Most of the film is devoted to showing us these things about George’s life. From the deafness he suffers in one ear—physical disability—to having to miss out on college—loss of opportunity—to taking a job he despises at the building and loan—professional dissatisfaction and loss of dreams—to personally backing his clients in time of need—financial hardship—to moving into a money-pit house he hates—self-sacrifice for his wife… Every step of George Bailey’s path is one of virtuous self-denial. Sometimes he takes these steps with great reluctance, but he takes them because his conscience won’t allow him to do otherwise. He takes them because he must not allow the avaricious Mr. Potter to take over Bedford Falls, and, for whatever reason, he is the one person positioned to stop Mr. Potter. It’s a role George didn’t ask for, a role he never wanted, and a role he could have walked away from at any time if he’d ever chosen to be true to himself, but he doesn’t. George Bailey gives everything he has for his community, and even then, it demands more. It seems to demand his very life.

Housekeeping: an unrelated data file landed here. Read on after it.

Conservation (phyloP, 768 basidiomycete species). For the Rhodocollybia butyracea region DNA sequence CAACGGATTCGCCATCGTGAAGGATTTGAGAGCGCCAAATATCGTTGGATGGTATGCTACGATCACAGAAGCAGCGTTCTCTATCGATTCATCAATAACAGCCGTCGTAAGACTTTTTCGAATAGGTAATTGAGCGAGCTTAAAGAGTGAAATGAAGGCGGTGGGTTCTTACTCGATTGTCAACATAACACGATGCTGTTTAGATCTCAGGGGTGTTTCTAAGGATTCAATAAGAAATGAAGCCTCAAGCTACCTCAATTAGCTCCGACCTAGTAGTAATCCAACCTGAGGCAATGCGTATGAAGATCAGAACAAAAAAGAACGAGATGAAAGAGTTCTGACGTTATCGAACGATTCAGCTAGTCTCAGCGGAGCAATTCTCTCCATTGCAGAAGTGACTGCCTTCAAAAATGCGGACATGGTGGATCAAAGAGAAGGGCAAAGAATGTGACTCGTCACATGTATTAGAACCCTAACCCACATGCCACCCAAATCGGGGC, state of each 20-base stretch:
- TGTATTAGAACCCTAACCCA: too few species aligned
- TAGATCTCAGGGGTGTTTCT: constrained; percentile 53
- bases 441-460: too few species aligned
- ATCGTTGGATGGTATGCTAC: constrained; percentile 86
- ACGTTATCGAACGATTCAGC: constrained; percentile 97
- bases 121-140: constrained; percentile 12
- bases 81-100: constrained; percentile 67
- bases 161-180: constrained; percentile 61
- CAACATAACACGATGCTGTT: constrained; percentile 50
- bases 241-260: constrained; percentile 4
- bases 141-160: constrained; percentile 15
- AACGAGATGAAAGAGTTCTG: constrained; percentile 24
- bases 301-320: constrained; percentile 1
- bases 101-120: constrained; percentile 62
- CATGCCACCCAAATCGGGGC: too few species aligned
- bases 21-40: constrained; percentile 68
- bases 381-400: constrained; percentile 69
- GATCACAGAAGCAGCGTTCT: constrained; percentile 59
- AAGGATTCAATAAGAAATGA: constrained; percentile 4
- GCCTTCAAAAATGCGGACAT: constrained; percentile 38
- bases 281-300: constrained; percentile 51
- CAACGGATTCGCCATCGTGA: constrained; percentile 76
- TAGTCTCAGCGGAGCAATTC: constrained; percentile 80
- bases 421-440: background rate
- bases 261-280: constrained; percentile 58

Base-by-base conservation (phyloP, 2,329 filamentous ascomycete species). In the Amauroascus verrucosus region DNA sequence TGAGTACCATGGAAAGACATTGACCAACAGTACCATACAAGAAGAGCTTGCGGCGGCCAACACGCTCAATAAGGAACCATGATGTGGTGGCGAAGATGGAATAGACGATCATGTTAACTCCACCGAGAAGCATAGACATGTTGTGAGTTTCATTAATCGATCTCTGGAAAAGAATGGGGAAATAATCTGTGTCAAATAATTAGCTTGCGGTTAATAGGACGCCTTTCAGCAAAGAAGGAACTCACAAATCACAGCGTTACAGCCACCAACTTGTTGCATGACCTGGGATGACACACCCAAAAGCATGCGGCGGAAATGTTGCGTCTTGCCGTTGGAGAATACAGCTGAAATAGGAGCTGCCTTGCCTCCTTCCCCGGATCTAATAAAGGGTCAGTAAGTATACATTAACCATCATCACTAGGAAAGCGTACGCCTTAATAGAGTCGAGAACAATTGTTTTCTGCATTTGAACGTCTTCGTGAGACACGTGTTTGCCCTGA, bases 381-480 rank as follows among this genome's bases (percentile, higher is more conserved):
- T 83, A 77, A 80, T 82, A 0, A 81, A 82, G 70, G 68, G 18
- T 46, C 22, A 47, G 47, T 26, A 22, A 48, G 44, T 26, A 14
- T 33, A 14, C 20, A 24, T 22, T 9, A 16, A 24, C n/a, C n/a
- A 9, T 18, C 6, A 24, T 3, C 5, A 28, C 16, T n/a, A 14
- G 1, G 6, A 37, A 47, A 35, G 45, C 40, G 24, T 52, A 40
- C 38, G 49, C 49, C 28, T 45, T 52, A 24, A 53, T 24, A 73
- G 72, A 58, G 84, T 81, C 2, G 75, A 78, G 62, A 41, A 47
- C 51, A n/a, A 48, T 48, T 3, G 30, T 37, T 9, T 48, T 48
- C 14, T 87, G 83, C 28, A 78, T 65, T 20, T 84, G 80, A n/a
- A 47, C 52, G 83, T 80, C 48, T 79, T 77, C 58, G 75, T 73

When George Bailey cries out to God, God’s answer is not an easy one. Die to yourself some more, George. Continue doing the hard things. Dive into the river and save an old man from drowning. When George pulls Clarence out, Clarence shows him that although the price he paid for virtue was costly, he was the one man who could pay it, thereby standing against a great tide of evil. For all the lives George Bailey touched throughout his life, what he really held back through his (often small) virtuous actions was utter depravity and darkness. He saved countless lives, he prevented financial ruin, he elevated the lowly, he prevented the establishment of institutions degrading to women, he built a community for families where instead there would have been a graveyard. For as costly as George’s virtue was to him personally, the absence of his virtue would have cost his community far more.